Top 6 Tactical Pens of 2013 (Part 1) Review: Condor's Rodan, Part 1 Product Spotlight: Spyderco's Street Bowie Review: Buck Knives' Reaper Bush Knife, Part 1 Knifemaker Spotlight: Ben Seward

Knife Maker Spotlight: Tony Bose

In the world of knife making, how do you know when you’re doing well? You could use the price your knives bring as a sign of success. You might measure by the number of knives you sell. But if you’re a true craftsman and artist, the best measure is the quality of your product. Longtime knife maker Tony Bose is at the legendary level by any criteria.

A folder by custom knife maker Tony Bose

This Tony Bose stag-handled saddlehorn brought more than $5,000 at auction three years ago. It would likely bring even more today. Photo by J. Bruce Voyles

What sets Tony apart from the hobbyist knife maker is a combination of passion and attention to detail, qualities that are obvious from his knife making technique.

“When you do something [to a knife] make it obvious you meant to do it,” Tony says. “Be purposeful and consistent in your actions and have a style with a purpose.” Tony practices what he preaches; his knives feature trademark crisp lines, solid construction and clean presentation.

Tony’s knife making process is painstakingly detailed — you can’t rush perfection, as the most skilled knife makers know. It takes him three days to finish one slip joint, and he obsessively cleans out each pivot hole and pin hole after performing an operation. He doesn’t trust the cleanliness of his own bench, so as he works on each piece, he places it on a clean paper towel to avoid any chance of dirt scratching the parts.

Tony’s construction is traditional. He pins all his pins, rather than counting on glues and epoxies to hold them together.

On the handle material, he follows a step-by-step process. First, he drills all his holes, and then reams them to the full depth with a 2-degree reamer, after which he reams them again at the top. On the second reaming he uses a 10-degree reamer to ensure the pin is able to physically hold the scales in place and the body together.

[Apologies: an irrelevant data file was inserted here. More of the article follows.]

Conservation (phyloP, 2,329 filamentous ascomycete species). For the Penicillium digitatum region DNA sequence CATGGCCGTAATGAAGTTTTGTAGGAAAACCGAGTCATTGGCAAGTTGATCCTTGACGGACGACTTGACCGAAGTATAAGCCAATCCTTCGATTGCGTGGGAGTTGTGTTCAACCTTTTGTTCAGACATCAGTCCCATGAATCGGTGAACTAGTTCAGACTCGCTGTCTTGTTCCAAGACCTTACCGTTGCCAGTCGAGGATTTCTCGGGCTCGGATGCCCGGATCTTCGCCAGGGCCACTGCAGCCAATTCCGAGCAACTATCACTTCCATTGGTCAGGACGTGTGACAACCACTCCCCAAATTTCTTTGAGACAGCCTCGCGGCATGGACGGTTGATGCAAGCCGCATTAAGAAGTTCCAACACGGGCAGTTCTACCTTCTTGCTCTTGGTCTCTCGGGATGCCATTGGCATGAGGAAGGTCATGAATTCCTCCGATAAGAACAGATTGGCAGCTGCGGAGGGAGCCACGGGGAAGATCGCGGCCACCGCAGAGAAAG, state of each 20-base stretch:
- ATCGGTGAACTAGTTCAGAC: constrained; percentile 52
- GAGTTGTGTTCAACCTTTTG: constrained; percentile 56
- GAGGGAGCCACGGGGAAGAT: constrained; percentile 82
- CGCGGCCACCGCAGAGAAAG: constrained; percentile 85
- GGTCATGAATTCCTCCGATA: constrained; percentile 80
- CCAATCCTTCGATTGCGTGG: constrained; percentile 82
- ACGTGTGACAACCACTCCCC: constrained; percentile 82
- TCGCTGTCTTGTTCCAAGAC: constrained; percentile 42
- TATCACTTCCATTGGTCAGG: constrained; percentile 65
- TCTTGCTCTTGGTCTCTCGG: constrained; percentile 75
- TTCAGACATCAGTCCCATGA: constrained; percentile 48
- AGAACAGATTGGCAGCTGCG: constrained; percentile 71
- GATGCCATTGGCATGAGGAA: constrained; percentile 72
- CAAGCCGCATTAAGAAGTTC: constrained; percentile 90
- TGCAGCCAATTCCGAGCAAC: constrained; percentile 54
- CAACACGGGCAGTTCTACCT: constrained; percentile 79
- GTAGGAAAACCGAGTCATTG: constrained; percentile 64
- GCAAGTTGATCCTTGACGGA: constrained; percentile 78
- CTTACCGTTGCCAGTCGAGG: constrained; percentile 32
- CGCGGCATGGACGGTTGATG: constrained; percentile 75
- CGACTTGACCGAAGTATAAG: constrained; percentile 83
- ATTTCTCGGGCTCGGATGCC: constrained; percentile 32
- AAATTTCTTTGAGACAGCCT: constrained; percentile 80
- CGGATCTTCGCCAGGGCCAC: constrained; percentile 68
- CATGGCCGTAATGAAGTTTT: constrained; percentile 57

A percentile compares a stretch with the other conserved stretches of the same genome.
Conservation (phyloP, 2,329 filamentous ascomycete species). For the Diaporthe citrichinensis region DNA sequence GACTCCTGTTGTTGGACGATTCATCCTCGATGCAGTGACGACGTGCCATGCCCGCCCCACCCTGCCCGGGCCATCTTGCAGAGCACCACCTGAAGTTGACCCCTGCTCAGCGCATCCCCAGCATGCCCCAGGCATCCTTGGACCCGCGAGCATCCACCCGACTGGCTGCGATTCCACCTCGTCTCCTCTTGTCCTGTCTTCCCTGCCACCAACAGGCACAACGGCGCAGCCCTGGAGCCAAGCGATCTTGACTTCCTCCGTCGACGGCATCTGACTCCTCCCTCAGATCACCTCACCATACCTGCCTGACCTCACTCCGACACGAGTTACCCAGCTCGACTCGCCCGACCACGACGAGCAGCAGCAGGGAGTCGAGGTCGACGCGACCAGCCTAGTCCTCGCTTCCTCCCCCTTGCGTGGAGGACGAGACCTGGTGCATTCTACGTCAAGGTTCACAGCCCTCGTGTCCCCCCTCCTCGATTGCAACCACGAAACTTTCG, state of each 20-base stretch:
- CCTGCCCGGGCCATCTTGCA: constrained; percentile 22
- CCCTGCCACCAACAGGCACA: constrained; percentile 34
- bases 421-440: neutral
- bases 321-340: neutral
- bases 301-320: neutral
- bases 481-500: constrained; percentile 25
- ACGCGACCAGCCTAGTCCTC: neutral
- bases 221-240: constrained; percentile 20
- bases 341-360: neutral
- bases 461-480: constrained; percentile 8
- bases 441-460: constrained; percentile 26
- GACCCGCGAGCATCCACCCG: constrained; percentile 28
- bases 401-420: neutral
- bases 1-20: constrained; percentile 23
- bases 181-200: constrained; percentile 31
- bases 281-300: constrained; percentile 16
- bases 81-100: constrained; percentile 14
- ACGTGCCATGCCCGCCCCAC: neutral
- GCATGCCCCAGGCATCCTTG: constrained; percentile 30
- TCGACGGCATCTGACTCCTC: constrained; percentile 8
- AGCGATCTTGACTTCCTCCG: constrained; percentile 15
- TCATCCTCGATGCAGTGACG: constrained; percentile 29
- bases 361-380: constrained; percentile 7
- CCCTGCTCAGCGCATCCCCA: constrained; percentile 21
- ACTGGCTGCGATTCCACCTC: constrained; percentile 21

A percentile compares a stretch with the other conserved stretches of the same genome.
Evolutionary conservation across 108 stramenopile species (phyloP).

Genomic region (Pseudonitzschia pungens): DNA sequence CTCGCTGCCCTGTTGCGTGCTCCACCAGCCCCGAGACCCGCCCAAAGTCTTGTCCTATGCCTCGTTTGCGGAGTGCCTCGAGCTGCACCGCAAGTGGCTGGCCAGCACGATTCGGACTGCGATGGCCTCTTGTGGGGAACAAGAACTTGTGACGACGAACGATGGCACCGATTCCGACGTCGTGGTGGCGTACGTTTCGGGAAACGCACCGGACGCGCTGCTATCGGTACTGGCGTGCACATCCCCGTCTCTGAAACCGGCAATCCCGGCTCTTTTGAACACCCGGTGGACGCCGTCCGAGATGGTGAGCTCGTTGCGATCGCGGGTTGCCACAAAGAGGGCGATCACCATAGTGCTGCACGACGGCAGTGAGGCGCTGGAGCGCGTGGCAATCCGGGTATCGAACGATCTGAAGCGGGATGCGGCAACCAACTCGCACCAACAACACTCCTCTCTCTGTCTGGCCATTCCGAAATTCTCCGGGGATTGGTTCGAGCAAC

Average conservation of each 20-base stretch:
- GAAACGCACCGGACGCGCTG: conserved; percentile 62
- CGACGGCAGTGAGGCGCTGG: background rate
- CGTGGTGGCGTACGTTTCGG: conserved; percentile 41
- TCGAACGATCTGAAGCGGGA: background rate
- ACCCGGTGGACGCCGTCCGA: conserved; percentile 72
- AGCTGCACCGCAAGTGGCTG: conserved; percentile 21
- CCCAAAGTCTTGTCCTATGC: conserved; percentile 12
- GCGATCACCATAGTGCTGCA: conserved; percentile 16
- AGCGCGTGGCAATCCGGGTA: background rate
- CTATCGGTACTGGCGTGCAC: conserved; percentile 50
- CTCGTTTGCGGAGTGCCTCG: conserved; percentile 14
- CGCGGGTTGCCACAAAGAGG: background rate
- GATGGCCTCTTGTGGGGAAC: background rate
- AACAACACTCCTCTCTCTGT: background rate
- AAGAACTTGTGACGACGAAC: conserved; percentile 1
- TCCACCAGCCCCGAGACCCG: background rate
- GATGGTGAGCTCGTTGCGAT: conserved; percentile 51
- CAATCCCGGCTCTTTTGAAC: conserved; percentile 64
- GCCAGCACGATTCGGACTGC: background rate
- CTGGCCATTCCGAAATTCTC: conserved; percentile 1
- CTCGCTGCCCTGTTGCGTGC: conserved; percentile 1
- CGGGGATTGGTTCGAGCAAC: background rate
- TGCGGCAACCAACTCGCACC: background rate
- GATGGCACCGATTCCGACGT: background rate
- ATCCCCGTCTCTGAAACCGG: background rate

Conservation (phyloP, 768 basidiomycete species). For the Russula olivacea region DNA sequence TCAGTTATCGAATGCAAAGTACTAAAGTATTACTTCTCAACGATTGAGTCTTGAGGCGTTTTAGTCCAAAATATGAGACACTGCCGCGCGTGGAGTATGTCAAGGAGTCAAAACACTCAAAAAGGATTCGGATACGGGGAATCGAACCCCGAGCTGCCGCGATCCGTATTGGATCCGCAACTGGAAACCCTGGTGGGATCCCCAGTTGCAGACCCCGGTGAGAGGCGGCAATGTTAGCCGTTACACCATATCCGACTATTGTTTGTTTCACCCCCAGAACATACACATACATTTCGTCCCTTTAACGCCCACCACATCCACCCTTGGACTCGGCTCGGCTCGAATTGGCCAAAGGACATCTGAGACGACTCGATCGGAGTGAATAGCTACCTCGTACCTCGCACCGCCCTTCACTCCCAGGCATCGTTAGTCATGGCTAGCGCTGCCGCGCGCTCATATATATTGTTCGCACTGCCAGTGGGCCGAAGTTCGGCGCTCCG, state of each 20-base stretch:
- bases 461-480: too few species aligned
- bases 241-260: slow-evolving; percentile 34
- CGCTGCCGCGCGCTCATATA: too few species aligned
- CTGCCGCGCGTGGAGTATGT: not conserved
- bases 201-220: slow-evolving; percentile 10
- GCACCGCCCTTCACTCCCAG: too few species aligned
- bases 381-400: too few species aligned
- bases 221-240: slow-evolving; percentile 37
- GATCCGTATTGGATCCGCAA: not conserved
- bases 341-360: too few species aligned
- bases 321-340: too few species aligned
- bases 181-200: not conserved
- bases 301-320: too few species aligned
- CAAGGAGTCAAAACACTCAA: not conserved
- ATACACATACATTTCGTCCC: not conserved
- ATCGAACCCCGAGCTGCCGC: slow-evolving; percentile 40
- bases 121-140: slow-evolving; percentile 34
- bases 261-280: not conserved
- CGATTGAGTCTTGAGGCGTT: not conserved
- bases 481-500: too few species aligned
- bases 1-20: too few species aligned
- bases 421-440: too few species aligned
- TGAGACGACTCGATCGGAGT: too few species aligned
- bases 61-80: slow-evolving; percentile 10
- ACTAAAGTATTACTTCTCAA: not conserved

At 10 degrees, there’s enough swell to hold the knife tightly together and yet not put too much pressure on the frame or incur a cracked circumference on the pin head. The body of the pin swells to fill the rest of the hole, making it impossible for the parts to separate even if something were to compromise part of the pin head.
Tony uses a jeweler’s loupe at every step to inspect the swelling of the pin, his hand rubbing, grinding and the joints on his handle material.

Knife Maker Tony Bose in his workshop

Using a straight edge wrapped in micro-fiber paper, Tony slowly and methodically runs the handle of each folder using peanut oil to create a slur. Photo by Abe Elias

Achieving a crisp grind line is not something Tony leaves to chance. He hand rubs the finish on the entire knife, and hand sands even the scales with a micro-fiber polishing cloth lubricated with peanut oil.

An example of this knife maker’s attention to detail: While shaping the ivory handle on a knife he was making, he periodically put the pieces of ivory to his lips. “Ivory is very sensitive, so you don’t want to overheat it. I touch it to my lips so I can accurately gauge the temperature,” he said. His care for that ivory was the same as a mother checking her child for a fever.

It’s because of this level of care in his process that Tony produces such outstanding knives, and he rightfully takes great pride in his work. “You’re not just putting a product out there,” he says, “you’re presenting something that represents you.”

Story by Abe Elias

Review: Buck’s Reaper Bush Knife, Part 1

The Reaper, the latest from Buck Knives, certainly earns its menacing name. But this modern tactical survival knife, based on the 100-year-old “bush knife” design, is highly practical, too.

Reaper Bush Knife

The Buck Reaper is advertised as a must for serious adventurers and rescue teams, and designed for demanding conditions.